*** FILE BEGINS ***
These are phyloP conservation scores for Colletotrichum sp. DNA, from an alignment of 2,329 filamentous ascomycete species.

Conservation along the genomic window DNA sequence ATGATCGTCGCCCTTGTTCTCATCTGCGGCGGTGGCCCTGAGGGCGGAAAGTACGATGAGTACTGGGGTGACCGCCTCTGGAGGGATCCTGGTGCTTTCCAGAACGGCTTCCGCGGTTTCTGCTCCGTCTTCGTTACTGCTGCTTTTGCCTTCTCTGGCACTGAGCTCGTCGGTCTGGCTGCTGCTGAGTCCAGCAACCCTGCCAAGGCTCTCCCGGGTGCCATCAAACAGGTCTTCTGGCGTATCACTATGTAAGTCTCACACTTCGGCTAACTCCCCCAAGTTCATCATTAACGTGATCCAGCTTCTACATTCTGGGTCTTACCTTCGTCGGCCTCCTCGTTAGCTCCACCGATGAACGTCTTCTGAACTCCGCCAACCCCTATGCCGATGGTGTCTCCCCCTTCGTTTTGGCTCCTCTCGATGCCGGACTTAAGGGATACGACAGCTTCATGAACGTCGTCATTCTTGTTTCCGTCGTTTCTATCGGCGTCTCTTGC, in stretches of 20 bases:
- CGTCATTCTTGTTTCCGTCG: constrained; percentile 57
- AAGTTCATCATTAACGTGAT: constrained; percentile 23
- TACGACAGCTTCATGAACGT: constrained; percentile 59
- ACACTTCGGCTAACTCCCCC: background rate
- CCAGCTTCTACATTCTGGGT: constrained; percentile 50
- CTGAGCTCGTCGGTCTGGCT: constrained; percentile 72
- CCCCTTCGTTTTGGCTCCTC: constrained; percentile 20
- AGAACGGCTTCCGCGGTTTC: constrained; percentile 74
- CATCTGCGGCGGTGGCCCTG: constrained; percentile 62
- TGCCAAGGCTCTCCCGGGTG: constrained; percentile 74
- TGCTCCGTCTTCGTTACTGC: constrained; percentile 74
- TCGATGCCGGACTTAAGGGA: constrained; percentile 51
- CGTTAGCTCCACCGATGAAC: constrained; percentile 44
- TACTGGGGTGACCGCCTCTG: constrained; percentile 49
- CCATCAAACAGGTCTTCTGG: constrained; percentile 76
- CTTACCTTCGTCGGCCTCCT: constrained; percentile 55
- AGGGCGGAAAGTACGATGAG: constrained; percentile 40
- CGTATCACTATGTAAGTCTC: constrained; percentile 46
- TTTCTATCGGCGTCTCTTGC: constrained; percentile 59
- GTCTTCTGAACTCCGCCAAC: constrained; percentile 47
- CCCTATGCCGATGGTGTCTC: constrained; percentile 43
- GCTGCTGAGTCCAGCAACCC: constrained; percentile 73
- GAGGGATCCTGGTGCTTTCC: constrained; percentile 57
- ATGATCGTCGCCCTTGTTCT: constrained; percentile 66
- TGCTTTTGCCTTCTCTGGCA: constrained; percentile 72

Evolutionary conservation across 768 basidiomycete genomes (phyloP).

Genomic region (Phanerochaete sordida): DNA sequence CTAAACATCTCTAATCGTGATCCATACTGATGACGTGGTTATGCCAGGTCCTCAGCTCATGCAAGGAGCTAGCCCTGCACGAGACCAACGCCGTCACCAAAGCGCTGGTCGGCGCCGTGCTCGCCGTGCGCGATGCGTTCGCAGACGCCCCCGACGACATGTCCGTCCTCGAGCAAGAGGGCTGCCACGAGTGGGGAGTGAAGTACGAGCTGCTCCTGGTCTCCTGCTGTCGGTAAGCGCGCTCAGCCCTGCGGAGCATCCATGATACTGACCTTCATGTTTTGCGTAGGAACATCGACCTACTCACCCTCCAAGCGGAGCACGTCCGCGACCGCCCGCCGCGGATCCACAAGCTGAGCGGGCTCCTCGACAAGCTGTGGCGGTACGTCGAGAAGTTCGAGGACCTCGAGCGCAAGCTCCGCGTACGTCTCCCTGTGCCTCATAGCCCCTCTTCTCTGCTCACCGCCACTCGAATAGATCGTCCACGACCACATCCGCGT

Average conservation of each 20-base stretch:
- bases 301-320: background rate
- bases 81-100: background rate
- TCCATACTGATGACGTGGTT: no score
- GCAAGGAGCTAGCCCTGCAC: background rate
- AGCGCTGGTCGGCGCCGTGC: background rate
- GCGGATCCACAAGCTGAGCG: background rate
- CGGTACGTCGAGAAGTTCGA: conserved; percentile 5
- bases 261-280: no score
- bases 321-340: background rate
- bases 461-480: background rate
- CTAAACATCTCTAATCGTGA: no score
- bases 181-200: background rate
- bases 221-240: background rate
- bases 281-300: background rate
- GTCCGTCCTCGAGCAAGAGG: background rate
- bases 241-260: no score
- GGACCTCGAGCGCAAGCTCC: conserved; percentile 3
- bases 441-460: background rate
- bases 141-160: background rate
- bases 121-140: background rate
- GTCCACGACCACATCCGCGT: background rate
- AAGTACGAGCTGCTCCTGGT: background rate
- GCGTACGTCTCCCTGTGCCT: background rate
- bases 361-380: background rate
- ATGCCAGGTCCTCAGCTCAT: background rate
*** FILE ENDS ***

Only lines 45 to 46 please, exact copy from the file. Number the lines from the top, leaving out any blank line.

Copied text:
- GTCCGTCCTCGAGCAAGAGG: background rate
- bases 241-260: no score